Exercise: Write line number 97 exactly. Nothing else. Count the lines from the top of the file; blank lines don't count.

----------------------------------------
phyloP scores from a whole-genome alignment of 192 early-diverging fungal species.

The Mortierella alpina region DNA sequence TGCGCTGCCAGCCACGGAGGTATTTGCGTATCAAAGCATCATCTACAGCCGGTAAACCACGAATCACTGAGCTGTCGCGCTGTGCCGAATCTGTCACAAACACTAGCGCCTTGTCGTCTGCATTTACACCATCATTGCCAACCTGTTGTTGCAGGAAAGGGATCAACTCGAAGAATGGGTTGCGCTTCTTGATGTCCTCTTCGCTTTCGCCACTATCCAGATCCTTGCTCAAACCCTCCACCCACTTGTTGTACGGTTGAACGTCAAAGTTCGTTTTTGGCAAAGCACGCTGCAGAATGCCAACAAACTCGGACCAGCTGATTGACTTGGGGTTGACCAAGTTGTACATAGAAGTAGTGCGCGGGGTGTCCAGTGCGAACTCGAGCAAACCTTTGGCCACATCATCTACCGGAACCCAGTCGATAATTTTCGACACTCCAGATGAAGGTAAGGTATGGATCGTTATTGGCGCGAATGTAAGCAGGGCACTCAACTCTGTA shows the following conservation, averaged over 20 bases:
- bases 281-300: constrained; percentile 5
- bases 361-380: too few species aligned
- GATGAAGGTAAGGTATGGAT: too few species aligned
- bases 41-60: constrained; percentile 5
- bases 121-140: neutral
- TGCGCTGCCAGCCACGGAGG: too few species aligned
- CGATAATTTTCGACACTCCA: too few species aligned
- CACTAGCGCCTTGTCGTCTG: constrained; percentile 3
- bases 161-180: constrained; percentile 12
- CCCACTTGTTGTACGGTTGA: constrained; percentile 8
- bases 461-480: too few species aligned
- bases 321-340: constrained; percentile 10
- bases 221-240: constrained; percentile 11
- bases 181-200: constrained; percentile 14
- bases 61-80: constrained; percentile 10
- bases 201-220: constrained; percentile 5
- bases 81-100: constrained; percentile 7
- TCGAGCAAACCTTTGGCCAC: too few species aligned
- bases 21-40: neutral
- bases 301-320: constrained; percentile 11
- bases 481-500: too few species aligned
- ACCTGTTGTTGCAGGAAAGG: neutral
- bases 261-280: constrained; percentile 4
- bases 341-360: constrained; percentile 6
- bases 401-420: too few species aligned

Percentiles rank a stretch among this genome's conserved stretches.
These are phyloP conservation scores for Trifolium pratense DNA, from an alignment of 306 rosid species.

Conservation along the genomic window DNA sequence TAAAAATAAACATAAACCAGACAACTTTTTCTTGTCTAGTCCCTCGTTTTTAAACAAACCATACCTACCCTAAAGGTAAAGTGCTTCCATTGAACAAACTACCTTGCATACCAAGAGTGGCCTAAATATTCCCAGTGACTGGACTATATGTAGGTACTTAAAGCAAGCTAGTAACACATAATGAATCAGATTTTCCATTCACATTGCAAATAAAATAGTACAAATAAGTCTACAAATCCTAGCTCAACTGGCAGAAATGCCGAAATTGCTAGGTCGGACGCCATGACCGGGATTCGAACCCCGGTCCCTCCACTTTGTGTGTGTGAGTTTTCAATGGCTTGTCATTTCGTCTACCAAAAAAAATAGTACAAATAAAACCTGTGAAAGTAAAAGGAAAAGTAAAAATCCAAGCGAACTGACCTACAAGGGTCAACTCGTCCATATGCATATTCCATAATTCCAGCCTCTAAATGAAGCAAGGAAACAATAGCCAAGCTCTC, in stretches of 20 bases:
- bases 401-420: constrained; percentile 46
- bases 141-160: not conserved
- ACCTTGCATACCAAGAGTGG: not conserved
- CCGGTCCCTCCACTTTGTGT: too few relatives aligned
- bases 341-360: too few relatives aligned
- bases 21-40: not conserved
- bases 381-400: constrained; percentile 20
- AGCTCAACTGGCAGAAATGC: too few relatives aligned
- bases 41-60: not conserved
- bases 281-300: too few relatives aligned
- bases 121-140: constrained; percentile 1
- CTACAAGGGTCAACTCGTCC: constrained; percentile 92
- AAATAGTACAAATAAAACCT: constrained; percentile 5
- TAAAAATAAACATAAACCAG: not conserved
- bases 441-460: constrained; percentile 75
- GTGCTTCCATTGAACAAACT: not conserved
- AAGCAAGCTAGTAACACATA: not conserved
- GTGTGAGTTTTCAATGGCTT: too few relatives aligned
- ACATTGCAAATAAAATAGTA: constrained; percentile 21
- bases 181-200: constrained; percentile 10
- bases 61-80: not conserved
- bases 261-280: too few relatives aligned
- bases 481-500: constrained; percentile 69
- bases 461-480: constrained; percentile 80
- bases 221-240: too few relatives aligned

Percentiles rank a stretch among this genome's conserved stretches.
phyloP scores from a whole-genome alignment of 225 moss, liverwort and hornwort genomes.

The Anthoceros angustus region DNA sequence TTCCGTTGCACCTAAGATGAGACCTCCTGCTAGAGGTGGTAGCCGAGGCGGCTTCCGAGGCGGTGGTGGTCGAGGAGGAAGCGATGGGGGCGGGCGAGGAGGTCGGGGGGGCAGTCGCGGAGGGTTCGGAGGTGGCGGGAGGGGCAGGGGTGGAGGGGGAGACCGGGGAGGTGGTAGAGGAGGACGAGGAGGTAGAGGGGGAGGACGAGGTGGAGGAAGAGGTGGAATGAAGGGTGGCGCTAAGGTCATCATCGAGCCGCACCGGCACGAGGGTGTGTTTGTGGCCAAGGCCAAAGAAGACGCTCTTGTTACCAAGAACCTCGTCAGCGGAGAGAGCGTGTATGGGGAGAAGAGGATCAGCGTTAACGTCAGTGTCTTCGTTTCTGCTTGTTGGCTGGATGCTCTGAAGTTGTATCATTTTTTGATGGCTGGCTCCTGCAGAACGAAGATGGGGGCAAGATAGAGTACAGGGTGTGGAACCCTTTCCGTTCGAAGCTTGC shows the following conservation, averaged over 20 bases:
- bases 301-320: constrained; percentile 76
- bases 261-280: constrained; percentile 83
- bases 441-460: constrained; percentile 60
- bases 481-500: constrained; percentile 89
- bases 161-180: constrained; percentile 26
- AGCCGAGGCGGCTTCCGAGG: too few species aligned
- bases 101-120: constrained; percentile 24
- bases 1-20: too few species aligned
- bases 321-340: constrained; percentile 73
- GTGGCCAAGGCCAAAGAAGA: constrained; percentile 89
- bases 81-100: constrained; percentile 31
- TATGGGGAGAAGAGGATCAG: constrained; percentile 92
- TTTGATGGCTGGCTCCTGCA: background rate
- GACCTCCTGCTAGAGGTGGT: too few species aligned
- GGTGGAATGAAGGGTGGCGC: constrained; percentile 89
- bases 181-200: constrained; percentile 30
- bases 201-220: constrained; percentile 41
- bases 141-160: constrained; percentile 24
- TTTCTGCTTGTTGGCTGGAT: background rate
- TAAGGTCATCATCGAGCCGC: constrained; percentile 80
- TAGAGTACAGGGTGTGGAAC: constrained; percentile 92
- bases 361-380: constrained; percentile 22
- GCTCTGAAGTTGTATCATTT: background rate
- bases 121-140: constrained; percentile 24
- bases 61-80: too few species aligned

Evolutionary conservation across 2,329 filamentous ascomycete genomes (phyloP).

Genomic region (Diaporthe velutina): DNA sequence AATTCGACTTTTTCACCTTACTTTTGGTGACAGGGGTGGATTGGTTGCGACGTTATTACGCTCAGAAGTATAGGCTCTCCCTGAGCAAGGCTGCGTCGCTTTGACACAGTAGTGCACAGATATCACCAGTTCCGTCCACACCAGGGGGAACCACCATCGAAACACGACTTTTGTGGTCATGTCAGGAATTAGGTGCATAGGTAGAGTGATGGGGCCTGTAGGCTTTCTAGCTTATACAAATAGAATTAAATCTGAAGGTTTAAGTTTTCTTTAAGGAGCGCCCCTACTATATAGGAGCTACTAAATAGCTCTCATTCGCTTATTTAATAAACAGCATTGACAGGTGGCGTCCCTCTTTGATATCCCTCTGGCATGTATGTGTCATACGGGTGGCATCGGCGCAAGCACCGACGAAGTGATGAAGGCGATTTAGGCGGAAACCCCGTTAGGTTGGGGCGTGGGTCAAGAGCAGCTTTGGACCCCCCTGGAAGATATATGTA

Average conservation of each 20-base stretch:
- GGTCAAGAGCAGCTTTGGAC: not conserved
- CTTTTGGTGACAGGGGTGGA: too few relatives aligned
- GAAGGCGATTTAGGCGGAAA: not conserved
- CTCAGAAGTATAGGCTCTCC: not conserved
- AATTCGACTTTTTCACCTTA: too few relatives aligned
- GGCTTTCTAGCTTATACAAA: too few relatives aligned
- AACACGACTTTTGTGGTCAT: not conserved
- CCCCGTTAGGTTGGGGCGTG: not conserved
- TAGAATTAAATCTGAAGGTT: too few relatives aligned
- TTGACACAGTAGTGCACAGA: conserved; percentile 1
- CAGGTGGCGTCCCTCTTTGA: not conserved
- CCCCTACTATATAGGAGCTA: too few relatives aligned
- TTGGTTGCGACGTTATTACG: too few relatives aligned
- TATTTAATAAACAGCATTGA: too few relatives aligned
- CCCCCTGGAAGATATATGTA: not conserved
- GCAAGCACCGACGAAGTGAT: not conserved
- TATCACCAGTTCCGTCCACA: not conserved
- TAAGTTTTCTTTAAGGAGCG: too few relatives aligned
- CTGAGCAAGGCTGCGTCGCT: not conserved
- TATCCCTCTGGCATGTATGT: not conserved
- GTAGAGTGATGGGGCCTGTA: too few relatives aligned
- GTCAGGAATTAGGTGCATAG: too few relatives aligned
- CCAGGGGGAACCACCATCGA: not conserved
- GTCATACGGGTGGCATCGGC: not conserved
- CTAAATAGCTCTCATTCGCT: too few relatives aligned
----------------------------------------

- CAGGTGGCGTCCCTCTTTGA: not conserved